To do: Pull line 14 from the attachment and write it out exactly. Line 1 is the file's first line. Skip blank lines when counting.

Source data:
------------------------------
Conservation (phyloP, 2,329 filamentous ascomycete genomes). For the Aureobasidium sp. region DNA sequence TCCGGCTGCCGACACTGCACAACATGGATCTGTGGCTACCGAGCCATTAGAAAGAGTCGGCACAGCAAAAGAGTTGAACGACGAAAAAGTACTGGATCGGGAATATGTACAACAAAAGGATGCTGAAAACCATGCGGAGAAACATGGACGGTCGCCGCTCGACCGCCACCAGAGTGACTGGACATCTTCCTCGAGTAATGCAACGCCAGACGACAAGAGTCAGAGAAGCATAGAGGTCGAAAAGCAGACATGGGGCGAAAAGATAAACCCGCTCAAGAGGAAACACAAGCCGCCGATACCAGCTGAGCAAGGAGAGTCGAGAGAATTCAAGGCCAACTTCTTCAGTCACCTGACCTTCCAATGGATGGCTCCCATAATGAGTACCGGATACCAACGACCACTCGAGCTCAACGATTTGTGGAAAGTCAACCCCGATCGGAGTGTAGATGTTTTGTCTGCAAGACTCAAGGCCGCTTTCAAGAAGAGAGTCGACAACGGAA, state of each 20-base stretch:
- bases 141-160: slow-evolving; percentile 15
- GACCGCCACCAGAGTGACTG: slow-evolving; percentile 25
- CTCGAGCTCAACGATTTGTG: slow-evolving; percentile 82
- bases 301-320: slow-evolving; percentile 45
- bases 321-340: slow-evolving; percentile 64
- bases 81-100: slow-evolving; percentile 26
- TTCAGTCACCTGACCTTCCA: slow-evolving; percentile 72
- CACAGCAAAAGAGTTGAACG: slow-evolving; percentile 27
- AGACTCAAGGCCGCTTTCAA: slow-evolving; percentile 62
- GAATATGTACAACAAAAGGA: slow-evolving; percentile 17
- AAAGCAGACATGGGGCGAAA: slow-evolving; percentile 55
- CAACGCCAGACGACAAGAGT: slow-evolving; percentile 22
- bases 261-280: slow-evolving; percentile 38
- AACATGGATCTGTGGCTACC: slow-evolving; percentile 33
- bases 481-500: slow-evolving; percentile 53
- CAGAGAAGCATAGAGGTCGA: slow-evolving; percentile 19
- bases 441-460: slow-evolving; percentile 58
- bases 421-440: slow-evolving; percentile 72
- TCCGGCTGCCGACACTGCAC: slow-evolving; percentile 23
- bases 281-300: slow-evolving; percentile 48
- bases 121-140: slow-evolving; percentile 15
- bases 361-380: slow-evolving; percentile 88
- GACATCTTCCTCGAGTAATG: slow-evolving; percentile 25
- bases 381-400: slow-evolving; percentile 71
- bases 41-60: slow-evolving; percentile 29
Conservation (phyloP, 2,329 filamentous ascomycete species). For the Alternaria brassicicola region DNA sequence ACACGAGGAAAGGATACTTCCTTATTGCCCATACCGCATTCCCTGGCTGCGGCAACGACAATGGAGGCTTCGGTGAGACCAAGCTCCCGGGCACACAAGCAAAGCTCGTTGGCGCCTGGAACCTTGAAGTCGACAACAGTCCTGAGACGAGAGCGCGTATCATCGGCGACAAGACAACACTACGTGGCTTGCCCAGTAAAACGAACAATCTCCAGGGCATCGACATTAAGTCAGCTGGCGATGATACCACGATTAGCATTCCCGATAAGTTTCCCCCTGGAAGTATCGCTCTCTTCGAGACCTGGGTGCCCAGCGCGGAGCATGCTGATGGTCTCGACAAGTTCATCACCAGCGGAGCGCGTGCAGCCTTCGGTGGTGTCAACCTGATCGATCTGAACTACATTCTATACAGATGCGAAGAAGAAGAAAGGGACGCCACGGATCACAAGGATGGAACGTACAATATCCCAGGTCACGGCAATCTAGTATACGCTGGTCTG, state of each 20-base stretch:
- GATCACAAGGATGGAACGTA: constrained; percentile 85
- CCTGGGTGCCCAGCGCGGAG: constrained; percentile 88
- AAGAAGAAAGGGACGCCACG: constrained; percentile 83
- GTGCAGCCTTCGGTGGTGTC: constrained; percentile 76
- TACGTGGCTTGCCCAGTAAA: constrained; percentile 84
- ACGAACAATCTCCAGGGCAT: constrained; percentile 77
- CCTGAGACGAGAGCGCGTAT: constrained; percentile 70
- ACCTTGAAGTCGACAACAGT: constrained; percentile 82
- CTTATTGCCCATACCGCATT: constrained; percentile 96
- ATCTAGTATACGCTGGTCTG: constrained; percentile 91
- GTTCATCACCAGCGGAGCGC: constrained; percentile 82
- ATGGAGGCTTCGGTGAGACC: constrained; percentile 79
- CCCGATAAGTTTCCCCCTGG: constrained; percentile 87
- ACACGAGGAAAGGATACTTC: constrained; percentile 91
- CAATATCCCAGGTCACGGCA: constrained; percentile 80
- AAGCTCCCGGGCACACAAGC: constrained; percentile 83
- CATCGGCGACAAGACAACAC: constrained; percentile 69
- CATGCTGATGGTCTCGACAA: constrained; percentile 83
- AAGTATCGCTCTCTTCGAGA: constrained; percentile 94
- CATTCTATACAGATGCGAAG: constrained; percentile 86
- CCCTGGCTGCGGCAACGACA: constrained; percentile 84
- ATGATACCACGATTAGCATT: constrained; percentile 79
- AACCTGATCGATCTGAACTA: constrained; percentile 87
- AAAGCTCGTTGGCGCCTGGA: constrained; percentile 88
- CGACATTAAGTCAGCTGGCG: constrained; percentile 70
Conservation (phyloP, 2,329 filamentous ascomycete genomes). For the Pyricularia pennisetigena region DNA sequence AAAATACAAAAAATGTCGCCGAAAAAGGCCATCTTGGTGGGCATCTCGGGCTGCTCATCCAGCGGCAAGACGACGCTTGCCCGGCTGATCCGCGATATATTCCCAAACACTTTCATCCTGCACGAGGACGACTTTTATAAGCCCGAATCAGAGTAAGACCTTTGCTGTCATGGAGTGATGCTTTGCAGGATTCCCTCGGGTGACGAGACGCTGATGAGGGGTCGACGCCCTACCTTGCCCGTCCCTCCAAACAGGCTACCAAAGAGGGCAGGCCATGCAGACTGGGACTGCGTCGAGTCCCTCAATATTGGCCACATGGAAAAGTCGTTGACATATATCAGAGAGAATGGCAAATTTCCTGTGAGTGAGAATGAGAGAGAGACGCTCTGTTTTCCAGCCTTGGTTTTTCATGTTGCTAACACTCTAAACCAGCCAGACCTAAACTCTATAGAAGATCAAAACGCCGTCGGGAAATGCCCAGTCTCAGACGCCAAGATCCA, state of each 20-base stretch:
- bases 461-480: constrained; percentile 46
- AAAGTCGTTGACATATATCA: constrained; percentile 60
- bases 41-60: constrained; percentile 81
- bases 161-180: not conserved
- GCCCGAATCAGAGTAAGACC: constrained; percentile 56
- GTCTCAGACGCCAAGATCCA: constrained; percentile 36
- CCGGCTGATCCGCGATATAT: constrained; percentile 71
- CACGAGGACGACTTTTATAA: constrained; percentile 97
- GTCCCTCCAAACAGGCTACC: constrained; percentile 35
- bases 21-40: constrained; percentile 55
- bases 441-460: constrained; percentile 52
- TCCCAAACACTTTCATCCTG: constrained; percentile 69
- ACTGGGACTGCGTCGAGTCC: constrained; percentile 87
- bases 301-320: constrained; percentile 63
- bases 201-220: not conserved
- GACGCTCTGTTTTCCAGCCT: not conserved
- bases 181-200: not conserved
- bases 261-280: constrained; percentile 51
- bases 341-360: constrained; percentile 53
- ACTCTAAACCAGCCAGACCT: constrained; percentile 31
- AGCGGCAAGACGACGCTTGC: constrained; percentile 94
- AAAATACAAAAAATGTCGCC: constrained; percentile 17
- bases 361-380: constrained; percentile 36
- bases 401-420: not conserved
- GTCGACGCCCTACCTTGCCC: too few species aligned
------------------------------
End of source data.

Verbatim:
- bases 261-280: slow-evolving; percentile 38